Jeff Kepner in the living room of his Augusta home underneath a copy of his and his wife's favorite painting, Michelangelo's "Creation of Adam."
By Mark Roth Pittsburgh Post-Gazette
UPMC surgeons were expected to be at work until early this morning performing the nation's first double hand transplant.
The recipient is Jeff Kepner, 57, of Augusta, Ga., who lost both hands and both feet to a sepsis infection a decade ago.
He went into surgery at 8 a.m. yesterday, his wife Valarie told The Augusta Chronicle, and was expected to be in surgery for up to 20 hours, with two teams working to attach a deceased donor's hands to his arms.
There have been six single hand transplants done in the United States -- five at Louisville Jewish Hospital in Kentucky and one at UPMC, which was performed March 14 on former Marine Joshua Maloney of Bethel Park, who lost his right hand during a training accident in 2007 at Marine Corps Base Quantico.
Worldwide, 32 other people have received hand transplants, and eight of those got double transplants.
As part of what UPMC is calling the Pittsburgh Protocol, Mr. Kepner will get an infusion of bone marrow cells from the donor in about a week, assuming his initial surgery goes well. The marrow cells are designed to help his body accept the transplanted hands as compatible tissue.
Dr. W.P. Andrew Lee, who heads the UPMC hand transplant team, has said the protocol is aimed at lowering the amount of ongoing anti-rejection medication patients must take, an important goal, given the fact that such transplants are not life-saving, but are done to restore a person's function and autonomy.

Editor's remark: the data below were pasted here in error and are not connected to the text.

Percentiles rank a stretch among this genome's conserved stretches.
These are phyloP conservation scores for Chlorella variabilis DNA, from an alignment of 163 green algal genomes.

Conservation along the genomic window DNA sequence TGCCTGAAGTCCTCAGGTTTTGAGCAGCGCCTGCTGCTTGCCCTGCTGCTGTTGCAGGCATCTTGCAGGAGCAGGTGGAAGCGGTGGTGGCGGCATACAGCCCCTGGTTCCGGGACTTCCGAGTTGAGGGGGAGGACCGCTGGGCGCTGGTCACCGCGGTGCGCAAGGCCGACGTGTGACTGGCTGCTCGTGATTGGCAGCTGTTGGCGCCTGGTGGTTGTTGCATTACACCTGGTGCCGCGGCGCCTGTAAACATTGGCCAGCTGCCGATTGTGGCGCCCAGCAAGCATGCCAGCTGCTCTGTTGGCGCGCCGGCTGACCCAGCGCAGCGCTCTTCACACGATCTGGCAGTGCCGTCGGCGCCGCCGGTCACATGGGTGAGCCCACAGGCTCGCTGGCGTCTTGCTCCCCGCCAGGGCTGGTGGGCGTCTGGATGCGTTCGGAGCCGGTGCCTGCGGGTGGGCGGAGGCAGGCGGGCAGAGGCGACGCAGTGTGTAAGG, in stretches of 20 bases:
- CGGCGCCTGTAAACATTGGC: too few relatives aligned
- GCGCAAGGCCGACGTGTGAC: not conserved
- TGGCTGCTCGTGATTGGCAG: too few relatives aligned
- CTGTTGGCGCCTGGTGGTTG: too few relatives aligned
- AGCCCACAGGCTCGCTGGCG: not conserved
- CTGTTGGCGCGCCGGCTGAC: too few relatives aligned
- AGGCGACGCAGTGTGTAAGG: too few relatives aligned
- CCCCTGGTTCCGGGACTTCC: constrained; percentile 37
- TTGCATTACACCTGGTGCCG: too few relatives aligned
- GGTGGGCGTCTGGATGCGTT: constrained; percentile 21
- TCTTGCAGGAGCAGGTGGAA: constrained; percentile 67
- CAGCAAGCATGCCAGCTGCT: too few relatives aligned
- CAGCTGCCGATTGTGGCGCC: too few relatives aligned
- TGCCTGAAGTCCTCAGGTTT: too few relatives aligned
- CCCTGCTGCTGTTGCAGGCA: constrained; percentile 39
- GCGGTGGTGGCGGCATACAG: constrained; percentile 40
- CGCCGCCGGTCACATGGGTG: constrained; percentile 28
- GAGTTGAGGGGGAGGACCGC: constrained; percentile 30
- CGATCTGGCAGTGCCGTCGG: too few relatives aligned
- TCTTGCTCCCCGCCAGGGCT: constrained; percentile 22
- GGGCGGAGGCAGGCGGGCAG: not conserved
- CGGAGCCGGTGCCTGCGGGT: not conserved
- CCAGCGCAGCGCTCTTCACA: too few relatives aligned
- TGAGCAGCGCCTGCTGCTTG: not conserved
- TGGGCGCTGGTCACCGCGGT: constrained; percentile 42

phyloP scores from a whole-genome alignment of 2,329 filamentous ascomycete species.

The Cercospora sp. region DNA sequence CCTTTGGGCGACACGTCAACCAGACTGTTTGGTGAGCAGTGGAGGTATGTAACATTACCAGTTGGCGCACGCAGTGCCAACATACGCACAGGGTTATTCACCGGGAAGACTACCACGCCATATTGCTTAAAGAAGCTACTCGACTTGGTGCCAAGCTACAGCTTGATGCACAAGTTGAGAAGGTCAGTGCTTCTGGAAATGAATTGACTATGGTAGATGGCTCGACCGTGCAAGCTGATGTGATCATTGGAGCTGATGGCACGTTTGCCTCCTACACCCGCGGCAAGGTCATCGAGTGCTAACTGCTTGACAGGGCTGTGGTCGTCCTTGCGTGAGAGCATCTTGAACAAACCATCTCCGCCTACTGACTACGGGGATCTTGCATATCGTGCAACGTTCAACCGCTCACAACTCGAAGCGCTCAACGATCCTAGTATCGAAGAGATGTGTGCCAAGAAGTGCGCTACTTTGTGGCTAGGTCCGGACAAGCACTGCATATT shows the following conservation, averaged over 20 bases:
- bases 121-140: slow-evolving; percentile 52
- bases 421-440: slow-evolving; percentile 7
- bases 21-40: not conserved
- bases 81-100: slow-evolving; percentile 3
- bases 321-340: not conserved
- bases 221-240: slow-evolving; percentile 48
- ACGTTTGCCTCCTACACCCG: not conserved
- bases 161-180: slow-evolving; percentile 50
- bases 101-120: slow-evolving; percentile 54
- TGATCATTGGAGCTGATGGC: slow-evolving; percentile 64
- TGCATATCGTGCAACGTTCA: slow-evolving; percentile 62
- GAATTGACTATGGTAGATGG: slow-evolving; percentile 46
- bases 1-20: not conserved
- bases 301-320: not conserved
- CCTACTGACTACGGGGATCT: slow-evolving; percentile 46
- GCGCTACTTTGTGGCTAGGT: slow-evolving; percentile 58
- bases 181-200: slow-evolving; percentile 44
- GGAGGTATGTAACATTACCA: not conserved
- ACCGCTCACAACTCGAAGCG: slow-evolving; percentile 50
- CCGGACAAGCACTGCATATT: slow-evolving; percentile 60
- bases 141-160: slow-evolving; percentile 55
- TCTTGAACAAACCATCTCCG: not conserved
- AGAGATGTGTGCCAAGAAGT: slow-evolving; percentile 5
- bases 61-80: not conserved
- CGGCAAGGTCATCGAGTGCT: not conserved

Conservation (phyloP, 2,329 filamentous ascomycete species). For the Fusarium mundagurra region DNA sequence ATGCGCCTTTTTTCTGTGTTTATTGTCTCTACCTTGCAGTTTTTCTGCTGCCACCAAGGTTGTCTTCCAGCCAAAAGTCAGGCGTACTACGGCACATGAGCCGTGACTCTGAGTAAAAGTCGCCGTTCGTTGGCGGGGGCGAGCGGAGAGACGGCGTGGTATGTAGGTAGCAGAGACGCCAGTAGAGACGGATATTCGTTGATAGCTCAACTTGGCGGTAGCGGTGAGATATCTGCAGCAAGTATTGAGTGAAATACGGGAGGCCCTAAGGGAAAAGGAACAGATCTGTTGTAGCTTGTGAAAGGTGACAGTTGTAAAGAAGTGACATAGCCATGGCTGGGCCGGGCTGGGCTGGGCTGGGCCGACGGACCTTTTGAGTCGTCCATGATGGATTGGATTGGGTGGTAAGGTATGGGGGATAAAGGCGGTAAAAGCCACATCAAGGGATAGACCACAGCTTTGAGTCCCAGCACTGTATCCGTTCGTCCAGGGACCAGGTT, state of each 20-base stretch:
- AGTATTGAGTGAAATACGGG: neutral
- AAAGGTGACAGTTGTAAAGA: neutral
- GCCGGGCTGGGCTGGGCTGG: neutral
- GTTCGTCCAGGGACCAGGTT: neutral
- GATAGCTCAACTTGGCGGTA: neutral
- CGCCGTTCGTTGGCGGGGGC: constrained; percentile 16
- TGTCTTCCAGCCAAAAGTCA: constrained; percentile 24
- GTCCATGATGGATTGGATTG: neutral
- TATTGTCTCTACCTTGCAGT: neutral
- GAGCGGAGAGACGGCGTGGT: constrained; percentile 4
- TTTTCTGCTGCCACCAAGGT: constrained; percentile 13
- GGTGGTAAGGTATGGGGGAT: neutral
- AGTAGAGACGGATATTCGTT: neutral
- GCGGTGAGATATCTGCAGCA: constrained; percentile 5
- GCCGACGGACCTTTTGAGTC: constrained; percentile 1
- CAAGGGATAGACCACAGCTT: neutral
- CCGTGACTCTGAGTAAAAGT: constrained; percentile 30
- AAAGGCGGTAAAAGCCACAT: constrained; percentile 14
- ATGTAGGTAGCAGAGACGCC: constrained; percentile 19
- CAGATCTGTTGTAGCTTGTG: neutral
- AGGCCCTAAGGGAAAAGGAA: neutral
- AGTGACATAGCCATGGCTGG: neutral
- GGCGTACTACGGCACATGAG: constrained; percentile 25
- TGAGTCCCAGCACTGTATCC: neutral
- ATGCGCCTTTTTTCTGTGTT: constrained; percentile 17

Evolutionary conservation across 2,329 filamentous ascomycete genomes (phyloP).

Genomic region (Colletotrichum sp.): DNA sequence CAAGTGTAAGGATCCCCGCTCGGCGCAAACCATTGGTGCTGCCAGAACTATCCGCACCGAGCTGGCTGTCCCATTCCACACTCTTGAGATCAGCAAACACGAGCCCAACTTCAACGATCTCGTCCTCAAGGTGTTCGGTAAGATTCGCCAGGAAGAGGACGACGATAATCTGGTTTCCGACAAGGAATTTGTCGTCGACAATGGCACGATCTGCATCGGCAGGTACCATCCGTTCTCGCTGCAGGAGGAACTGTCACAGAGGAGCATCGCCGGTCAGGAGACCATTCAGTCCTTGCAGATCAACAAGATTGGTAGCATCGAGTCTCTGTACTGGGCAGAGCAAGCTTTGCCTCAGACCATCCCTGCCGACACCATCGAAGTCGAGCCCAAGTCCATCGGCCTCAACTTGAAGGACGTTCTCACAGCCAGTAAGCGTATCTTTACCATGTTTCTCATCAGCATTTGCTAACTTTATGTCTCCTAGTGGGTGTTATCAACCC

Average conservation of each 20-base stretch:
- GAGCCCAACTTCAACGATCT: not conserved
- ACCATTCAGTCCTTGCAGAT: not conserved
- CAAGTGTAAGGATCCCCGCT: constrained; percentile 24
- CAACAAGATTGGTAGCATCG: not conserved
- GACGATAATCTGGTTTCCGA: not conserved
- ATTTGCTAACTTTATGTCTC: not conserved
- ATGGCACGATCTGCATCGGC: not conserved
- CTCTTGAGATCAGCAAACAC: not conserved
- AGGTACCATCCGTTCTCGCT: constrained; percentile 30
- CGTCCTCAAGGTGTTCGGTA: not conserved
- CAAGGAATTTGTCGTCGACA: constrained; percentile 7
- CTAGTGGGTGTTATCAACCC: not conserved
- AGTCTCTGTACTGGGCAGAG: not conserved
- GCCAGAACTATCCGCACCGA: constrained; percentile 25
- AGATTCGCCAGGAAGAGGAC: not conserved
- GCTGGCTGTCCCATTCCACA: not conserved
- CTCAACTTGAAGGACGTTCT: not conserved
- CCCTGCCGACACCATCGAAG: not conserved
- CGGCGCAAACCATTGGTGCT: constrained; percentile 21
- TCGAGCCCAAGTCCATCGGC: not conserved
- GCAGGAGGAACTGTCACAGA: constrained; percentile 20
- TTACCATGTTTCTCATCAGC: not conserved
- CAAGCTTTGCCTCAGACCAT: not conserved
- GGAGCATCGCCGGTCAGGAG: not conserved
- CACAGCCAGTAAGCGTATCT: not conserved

Originally from Pennsylvania, Mr. Kepner is a former Air Force member who moved to Georgia several years ago. One evening, after feeling as if he had the flu, Mr. Kepner went to the hospital, and didn't wake up again until three weeks later.
He had sepsis, a severe bacterial blood infection, and when he awoke, his arms and feet were already blackened from the illness, and he knew his hands and feet would have to be amputated, according to information compiled by UPMC.
His daughter was 3 at the time and is now 13. In the ensuing years, he has had two hip replacements.
With the transplants, "he's looking forward to regaining some independence, living on his own schedule and holding his daughter's hand," UPMC's statement said. "Her dad doesn't have one picture of them holding hands. He's looking forward to that day."